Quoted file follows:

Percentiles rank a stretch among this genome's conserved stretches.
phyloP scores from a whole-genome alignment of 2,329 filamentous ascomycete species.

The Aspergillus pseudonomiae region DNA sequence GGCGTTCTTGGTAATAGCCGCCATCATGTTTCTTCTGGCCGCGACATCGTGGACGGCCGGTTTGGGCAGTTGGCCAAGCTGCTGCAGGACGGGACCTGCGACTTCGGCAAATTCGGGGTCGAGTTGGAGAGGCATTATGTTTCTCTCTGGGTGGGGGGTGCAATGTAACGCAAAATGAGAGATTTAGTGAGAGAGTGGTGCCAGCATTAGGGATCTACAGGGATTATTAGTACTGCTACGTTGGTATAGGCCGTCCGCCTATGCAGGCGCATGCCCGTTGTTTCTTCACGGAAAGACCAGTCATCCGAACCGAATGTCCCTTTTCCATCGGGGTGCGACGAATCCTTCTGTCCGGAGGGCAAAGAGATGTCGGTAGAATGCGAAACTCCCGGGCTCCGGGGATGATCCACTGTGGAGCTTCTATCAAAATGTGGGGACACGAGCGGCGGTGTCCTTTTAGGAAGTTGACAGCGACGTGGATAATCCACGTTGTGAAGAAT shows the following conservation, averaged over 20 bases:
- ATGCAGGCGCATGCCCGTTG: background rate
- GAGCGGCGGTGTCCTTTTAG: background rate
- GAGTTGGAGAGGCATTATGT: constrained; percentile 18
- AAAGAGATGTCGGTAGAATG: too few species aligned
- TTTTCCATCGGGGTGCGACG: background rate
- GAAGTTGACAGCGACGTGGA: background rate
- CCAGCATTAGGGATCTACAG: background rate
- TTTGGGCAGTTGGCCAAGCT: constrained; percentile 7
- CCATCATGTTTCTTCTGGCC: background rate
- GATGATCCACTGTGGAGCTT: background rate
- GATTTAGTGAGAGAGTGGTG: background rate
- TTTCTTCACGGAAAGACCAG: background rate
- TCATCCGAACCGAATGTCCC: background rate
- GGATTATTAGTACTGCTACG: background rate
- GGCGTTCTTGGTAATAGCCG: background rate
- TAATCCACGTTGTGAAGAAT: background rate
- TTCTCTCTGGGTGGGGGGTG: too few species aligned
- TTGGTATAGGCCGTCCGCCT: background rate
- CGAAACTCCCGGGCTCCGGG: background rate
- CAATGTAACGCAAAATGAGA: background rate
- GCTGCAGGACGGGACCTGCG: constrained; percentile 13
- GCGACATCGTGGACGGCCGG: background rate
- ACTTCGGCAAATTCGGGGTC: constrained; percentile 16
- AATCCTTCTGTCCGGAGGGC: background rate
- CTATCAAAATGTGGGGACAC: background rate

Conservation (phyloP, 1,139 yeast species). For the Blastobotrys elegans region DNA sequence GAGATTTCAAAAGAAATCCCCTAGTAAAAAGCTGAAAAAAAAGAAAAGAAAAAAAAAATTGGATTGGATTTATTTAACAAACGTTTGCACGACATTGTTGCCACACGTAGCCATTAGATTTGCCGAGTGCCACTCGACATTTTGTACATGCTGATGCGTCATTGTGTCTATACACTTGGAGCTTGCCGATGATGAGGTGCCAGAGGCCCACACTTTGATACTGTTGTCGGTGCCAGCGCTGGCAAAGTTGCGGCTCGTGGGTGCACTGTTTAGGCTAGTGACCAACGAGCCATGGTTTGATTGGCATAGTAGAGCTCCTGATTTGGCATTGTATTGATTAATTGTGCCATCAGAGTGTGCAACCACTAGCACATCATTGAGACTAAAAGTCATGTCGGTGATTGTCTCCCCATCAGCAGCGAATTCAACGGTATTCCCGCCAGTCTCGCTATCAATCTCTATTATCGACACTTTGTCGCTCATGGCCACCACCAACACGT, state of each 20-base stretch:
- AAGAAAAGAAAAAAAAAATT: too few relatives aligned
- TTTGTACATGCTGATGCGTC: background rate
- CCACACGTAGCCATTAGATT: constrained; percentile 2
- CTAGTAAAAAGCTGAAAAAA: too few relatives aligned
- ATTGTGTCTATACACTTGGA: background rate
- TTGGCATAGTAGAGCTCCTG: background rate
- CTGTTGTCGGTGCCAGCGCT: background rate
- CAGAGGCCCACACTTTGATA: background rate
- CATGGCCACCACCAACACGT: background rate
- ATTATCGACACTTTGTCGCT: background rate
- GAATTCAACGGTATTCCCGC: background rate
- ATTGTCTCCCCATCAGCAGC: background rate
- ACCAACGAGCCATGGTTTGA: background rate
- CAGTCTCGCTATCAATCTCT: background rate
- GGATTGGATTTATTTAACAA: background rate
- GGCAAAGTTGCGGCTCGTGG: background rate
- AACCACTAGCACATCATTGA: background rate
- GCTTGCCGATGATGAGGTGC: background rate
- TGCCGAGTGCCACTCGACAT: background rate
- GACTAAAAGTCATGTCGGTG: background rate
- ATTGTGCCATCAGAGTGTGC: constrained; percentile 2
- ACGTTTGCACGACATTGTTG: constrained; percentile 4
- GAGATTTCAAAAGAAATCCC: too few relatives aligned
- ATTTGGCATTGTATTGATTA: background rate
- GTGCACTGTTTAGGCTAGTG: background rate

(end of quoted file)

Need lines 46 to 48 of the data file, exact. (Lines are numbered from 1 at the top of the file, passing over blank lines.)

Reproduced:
- AACCACTAGCACATCATTGA: background rate
- GCTTGCCGATGATGAGGTGC: background rate
- TGCCGAGTGCCACTCGACAT: background rate